Heidi Shaffer, Published November 07 2010
Fargo sales tax will be highest to date
The change will mark Fargo’s highest total sales tax rate to date, and makes the city’s sales tax tied for the highest in the state, surpassing every other municipality in the metro area and county.
In North Dakota, local sales tax increases must be approved by voters, and can be a good tool for funding larger projects or infrastructure maintenance, said Fargo Mayor Dennis Walaker.
Sales tax is “the lesser of two evils when it comes to taxes,” because it spreads the cost to everyone who uses the city’s streets and facilities, not just residents, Walaker said.
Who gets what?
North Dakota shoppers pay a 5 percent rate to the state, in addition to any county and city sales taxes.
West Fargo, Casselton, Harwood, Mapleton, Oxbow, Page and Tower City in Cass County all have a 1-cent city tax. The city rate, combined with the state and new half-cent county tax means each city will have a 6.5 percent rate starting in April.
When Fargo’s sales tax hits 7.5 percent, it joins Valley City, Medora, Pembina and Williston for the highest rates in the state.
Across the Red River, Moorhead and Clay County are limited to a 6.875 percent rate that goes solely to the state of Minnesota.
Minnesota’s local jurisdictions – cities, counties and schools – keep all of their property taxes.
As in North Dakota, city or county sales taxes in Minnesota must be approved by a majority of voters, but then must also go to the state Legislature for final approval.
The “rigorous” process of getting a local sales tax approved has only been done by 24 of 856 cities in Minnesota, said Moorhead Mayor Mark Voxland.
In 2009, the state collected about $480 million in Minnesota.
What’s it spent on?
In 2009, Minnesota raised its sales tax from 6.5 percent to 6.875 percent. The additional 0.875 percent goes toward arts and environmental projects. The rest goes to the state’s general fund, according to the Minnesota Department of Revenue.
North Dakota’s 5 percent sales tax is projected to generate $603 million each year during the current biennium, according to Kathryn Strombeck of the state tax commissioner’s office.
Of those collections, 92 percent go to the general fund, with the remaining amount going toward a local aid distribution fund, she said.
In North Dakota, necessity items such as food and prescription drugs are exempt from sales tax, said Cass County Auditor Mike Montplaisir. Minnesota includes clothing in its exempted necessities.
Cass County projects its new half-cent tax will generate about $11 million annually, or $220 million over the tax’s 20-year lifespan.
The new county sales tax marks only the second time Cass has used a sales tax to generate funds for a special project.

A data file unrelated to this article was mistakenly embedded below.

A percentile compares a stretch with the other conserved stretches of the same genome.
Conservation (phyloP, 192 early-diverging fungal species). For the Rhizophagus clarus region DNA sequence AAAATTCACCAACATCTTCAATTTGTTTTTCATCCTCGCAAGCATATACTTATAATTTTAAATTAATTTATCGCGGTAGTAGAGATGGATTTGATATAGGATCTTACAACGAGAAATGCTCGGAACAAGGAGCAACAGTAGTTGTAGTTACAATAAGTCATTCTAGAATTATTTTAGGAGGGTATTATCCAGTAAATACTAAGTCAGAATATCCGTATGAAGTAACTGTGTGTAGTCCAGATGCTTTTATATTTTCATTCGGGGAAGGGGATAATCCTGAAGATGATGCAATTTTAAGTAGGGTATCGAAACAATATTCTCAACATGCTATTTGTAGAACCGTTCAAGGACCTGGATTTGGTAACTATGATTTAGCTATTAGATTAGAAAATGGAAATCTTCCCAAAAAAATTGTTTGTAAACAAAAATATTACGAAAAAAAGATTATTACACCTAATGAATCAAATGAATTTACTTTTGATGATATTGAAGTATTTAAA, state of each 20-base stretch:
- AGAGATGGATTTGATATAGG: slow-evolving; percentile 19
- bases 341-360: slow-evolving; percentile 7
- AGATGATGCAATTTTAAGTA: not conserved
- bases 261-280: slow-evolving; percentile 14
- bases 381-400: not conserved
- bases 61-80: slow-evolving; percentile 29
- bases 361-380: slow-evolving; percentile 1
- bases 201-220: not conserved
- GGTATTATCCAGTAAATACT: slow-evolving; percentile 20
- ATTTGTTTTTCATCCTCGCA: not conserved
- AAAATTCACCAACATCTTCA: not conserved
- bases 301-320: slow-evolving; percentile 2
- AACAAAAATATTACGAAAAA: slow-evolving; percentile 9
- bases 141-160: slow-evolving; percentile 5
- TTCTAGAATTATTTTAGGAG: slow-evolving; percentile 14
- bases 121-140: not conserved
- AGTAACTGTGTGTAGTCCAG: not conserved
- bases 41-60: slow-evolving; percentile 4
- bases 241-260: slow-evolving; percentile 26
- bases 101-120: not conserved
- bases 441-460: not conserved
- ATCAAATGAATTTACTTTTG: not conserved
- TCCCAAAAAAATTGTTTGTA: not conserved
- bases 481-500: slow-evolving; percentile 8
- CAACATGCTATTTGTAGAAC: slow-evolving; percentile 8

In 1999, voters approved a half-cent sales tax to pay for a county jail. The tax was set to run four years, but was retired about six months early because it had generated enough funds, Montplaisir said.
The latest increase is intended to pay for a portion of the North Dakota-side expenses associated with a Fargo-Moorhead diversion and county flood control.
The city of Fargo has three separate sales tax measures in place: a 1 percent infrastructure tax, another half-percent infrastructure tax and a half-percent for flood control.
Fargo expects to collect $400 million from city sales taxes in 2011, according to city budget documents.
Over the past 20 years, Fargo voters have generally favored taxes toward infrastructure and flood control, but several measures for sports arenas and other recreational projects were defeated, said City Commissioner Mike Williams.
Williams said he would like to see the city restrict using sales taxes to pay for only “the highest-priority items.”
And voters historically have agreed, he said.
Measures for a downtown events center, wildlife park, multipurpose events center and parks and recreation funding were all turned down by voters.
“When it’s a good enough project, (voters) will support it,” Williams said, who added that he will be interested to see whether a 7.5 percent sales tax will have an impact on retail sales.
Fargo shoppers may not have to wait long to see that effect.
One of the city’s infrastructure taxes is set to expire in 2012, and Walaker said he’s not likely to seek renewing it.
“I always thought 2 percent sales tax for local use makes some sense. Anything above that is a stretch,” Walaker said.
“I think we’re going to need to sit on that for a period of time,” he said.
Sales taxes approved in Fargo, Cass County
Voters also approved a proposal that required a 60 percent supermajority to pass sales tax measures.
Readers can reach Forum reporter Heidi Shaffer at (701) 241-5511